With Halloween around the corner this month, horror movies are filling our theaters and TV guides. If your child has bad dreams, avoid these films and pay attention to what your child watches on TV.
Nightmares occur at all ages, but the peak ages are between 3 and 6 years old, when most children’s imaginations blossom. The content of these dreams varies across the age groups. Younger children may dream about separation from parents, shots at the doctor’s office or scary monsters. Older children may have nightmares about stories they’ve seen in the movies or on TV.
Telling the difference between nightmares and sleep terrors can be difficult because they both can happen in early childhood and the child may appear frightened and scream under both conditions. But during sleep terrors, the child doesn’t appear to be awake, and trying to console the child worsens the situation. Children can recall details about a bad dream but have no memory of a sleep terror. Therefore, sleep terrors often are more distressing to the parent or caregiver than the child.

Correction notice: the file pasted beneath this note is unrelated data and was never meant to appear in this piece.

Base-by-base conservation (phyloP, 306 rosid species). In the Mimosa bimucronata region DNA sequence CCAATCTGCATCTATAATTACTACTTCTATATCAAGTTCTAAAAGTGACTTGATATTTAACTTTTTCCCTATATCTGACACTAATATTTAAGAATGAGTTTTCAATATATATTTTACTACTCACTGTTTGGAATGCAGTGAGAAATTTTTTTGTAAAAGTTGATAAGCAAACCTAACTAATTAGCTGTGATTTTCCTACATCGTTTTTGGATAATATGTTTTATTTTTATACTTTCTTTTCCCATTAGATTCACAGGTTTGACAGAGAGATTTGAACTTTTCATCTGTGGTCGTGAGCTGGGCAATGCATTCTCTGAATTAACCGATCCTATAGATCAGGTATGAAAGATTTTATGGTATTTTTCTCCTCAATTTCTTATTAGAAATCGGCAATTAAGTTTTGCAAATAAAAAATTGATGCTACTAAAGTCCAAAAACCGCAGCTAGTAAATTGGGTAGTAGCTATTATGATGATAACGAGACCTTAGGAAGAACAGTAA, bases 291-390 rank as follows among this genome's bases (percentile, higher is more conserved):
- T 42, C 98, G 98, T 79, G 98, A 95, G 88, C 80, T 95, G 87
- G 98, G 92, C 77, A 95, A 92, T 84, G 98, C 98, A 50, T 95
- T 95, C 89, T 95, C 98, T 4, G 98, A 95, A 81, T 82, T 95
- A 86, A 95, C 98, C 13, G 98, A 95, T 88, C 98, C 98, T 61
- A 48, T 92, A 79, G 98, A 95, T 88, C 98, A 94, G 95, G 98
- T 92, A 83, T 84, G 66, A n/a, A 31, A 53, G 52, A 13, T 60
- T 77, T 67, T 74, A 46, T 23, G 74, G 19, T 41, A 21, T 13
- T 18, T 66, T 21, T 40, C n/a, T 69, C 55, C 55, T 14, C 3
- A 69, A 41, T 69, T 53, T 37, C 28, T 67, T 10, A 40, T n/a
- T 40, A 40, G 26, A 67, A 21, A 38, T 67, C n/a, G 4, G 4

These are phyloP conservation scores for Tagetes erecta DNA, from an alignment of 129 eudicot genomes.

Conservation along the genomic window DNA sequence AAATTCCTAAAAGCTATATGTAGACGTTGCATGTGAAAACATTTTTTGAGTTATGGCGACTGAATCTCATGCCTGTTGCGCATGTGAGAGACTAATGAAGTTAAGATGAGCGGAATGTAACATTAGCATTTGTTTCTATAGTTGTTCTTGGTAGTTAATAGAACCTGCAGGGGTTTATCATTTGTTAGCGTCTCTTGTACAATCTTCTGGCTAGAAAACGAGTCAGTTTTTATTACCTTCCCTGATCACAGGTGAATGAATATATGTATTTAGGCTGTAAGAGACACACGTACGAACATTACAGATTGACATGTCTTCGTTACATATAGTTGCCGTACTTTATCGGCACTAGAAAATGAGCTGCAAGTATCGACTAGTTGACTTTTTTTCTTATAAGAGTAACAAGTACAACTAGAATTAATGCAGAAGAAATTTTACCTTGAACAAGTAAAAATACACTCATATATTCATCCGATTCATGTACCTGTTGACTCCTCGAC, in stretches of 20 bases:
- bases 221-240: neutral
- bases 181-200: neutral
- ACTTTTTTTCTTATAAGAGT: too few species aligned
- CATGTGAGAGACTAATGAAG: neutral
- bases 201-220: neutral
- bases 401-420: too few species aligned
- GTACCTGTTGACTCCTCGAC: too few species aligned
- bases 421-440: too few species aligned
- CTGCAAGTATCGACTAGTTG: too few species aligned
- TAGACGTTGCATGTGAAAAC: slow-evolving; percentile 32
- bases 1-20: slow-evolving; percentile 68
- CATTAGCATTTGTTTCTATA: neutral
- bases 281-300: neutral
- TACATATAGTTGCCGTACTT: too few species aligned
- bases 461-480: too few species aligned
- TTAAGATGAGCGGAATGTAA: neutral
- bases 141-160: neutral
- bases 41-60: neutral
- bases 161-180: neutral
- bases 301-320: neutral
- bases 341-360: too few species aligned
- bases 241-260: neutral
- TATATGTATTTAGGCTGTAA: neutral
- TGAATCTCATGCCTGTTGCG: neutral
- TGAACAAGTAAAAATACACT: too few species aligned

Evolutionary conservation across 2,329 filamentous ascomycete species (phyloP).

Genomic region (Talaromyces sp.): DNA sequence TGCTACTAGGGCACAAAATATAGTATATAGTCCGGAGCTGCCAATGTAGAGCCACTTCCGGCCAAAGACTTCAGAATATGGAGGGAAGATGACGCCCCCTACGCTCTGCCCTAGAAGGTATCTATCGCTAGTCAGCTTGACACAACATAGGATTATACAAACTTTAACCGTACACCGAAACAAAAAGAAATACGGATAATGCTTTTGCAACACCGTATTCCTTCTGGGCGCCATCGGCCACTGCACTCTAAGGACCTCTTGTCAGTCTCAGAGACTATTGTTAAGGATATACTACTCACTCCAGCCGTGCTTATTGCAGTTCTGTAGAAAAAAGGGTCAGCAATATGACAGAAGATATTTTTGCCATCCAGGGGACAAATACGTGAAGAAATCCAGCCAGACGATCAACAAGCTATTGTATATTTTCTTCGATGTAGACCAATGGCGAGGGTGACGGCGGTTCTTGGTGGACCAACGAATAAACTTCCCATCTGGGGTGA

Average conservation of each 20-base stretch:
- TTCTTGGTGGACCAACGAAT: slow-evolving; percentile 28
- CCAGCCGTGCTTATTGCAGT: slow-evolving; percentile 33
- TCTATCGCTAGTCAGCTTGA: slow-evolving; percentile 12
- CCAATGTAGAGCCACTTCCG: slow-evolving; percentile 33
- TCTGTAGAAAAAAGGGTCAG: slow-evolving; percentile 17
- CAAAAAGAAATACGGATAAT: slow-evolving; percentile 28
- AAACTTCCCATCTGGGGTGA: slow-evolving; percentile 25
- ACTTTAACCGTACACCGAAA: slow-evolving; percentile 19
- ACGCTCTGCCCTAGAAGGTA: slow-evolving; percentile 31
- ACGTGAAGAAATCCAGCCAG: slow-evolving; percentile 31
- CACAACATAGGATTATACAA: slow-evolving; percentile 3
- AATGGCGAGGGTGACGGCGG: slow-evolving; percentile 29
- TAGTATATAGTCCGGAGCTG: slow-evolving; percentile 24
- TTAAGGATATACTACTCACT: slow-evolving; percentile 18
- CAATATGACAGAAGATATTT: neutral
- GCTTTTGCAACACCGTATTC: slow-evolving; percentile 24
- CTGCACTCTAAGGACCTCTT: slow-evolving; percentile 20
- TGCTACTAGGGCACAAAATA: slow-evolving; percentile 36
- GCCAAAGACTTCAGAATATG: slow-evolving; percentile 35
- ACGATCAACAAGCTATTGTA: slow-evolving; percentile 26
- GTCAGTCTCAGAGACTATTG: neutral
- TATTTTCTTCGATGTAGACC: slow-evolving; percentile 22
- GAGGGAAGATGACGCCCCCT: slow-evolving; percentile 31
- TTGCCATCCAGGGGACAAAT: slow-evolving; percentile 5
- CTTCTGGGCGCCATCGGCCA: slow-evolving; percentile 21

So, what is a parent to do?
Nightmares and sleep terrors increase with sleep deprivation, so a regular sleep schedule, good sleep habits (no TV, computer or video games or caffeine before bedtime) and a quiet sleep environment are helpful. Avoiding frightening movies. Parental reassurance and security objects may help with nightmares. If your child seems to fight or avoid your attempts to comfort, he or she may be having a sleep terror. The best thing to do is to make sure your child is safe but avoid contact. Interfering with the sleep terror may increase your child’s agitation and prolong the episode. Don’t worry, sleep terrors usually disappear by adolescence. But nightmares can persist into adulthood, so choose your movies wisely this Halloween season.
- Louella Amos, MD, pediatric sleep specialist, Sleep Center, Children’s Hospital of Wisconsin
The Sleep Center at Children’s Hospital of Wisconsin is the only sleep center in the state dedicated solely to the care of children and teens. The center has two locations (Milwaukee and New Berlin) both accredited by the American Academy of Sleep Medicine and staffed by four board-certified pediatric sleep specialists.